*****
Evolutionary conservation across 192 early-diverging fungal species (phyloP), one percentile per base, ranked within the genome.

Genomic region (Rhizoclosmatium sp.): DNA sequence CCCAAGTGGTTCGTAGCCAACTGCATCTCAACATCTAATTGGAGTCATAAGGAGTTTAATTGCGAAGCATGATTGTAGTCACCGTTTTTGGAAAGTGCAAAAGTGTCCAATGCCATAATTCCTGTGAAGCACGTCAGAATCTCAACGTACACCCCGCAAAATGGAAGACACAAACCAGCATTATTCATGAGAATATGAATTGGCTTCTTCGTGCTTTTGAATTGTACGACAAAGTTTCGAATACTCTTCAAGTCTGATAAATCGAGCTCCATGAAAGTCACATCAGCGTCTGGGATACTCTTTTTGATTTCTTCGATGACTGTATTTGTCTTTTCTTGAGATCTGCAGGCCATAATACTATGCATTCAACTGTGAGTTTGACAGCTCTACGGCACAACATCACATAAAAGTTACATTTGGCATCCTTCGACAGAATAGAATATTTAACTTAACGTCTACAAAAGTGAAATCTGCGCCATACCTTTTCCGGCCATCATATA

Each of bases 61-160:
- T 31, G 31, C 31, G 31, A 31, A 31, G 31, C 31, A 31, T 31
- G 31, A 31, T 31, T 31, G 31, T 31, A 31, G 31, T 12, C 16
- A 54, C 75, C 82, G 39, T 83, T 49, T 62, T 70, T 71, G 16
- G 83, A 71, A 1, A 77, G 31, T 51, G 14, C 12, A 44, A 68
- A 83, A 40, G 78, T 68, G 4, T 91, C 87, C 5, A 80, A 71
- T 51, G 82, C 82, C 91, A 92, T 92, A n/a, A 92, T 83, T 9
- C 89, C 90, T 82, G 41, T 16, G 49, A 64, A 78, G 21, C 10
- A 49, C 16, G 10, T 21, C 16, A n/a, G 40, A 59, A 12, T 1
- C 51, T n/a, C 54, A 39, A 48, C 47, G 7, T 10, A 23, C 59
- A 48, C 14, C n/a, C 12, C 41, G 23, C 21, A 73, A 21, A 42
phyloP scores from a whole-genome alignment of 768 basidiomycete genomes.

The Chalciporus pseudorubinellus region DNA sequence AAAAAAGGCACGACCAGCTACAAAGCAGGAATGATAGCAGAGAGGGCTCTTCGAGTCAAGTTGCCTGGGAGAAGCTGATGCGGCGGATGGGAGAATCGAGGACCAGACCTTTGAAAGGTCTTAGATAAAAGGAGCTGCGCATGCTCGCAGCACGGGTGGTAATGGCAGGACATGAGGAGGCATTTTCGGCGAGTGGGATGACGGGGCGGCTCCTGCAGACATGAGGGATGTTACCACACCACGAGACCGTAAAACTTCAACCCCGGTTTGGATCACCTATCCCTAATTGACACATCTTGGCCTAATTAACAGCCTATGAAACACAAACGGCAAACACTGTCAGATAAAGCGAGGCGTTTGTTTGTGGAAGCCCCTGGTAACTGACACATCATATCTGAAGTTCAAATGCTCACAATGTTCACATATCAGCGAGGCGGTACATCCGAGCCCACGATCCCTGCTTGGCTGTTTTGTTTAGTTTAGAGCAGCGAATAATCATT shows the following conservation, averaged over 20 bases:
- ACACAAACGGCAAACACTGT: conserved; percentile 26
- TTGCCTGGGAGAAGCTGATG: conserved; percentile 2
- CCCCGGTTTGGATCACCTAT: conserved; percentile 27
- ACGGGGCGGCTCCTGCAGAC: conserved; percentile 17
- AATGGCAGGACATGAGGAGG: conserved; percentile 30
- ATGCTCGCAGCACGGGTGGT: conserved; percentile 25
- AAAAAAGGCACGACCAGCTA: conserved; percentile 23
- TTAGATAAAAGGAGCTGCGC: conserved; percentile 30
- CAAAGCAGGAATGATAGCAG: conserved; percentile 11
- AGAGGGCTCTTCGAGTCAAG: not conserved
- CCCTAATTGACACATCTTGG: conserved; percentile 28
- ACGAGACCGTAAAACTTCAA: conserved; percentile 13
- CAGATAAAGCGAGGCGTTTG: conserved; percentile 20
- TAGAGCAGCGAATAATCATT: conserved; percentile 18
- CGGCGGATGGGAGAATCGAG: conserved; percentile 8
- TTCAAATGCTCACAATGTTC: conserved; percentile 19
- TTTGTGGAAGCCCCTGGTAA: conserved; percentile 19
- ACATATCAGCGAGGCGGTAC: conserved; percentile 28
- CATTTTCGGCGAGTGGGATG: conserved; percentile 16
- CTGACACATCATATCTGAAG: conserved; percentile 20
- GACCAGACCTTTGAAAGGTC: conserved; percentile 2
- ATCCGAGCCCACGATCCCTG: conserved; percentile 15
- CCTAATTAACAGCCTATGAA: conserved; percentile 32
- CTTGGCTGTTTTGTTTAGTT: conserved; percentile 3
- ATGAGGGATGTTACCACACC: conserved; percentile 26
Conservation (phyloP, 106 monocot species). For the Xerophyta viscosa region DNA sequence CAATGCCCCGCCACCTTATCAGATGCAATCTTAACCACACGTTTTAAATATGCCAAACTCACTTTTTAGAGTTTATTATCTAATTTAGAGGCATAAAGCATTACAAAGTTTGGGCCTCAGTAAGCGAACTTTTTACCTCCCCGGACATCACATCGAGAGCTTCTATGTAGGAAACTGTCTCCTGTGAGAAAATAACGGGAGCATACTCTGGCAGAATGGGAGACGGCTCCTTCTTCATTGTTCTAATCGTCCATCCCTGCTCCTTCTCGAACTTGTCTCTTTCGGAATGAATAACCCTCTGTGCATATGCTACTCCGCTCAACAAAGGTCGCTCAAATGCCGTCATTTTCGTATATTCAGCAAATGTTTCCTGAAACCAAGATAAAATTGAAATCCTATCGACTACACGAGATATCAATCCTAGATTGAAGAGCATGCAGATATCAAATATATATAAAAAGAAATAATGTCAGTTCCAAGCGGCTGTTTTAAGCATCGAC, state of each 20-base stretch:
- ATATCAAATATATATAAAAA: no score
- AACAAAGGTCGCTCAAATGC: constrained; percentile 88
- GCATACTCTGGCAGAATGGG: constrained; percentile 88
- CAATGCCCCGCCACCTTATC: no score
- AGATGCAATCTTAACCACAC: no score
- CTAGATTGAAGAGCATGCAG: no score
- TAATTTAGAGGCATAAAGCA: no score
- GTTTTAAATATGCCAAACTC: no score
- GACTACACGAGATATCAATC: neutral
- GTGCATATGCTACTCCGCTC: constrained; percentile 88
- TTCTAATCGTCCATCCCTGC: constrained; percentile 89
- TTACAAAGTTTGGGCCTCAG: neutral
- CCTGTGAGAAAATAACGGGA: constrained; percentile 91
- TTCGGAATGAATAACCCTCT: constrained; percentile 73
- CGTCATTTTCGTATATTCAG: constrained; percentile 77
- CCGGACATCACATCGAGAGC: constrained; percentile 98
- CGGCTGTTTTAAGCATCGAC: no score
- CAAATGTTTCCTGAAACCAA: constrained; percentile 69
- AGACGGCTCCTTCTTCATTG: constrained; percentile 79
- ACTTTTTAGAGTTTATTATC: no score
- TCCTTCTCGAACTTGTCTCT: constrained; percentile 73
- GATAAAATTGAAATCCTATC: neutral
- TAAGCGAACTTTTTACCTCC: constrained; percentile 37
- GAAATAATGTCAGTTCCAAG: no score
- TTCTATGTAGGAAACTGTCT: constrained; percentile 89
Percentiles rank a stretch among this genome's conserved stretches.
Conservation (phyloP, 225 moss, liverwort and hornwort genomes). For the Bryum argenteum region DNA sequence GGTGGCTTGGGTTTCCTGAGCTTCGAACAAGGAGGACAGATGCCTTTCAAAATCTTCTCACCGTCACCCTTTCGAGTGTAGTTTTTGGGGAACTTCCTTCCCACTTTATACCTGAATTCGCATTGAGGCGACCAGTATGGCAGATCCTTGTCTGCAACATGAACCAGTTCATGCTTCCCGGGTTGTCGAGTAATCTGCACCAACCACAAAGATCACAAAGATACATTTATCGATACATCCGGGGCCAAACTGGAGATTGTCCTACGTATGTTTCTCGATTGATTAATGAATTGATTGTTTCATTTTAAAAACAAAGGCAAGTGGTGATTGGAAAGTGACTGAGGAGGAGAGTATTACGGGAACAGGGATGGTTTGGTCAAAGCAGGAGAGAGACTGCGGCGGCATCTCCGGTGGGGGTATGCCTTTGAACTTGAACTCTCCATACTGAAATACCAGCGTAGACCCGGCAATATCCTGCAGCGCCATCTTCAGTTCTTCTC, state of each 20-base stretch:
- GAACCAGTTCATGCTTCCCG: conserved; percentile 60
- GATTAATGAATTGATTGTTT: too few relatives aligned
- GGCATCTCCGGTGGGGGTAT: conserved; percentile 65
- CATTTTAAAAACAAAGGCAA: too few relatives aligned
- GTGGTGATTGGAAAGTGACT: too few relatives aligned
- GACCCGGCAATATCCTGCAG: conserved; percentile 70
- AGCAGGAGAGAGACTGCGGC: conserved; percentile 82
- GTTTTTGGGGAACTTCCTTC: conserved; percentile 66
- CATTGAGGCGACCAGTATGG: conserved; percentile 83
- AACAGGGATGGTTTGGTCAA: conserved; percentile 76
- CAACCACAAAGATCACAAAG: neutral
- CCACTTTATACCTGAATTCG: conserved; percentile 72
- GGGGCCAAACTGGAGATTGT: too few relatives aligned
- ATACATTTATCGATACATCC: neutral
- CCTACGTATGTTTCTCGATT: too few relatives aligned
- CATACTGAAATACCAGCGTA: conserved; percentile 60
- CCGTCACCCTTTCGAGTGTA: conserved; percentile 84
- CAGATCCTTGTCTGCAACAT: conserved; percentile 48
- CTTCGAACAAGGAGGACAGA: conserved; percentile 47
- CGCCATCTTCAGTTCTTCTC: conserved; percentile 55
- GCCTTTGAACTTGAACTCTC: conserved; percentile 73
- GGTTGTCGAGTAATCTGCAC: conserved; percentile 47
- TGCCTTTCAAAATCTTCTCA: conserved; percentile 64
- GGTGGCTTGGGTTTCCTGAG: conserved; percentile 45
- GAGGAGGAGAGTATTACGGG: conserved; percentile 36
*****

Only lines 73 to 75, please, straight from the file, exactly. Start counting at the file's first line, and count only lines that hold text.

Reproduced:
- GTGGTGATTGGAAAGTGACT: too few relatives aligned
- GACCCGGCAATATCCTGCAG: conserved; percentile 70
- AGCAGGAGAGAGACTGCGGC: conserved; percentile 82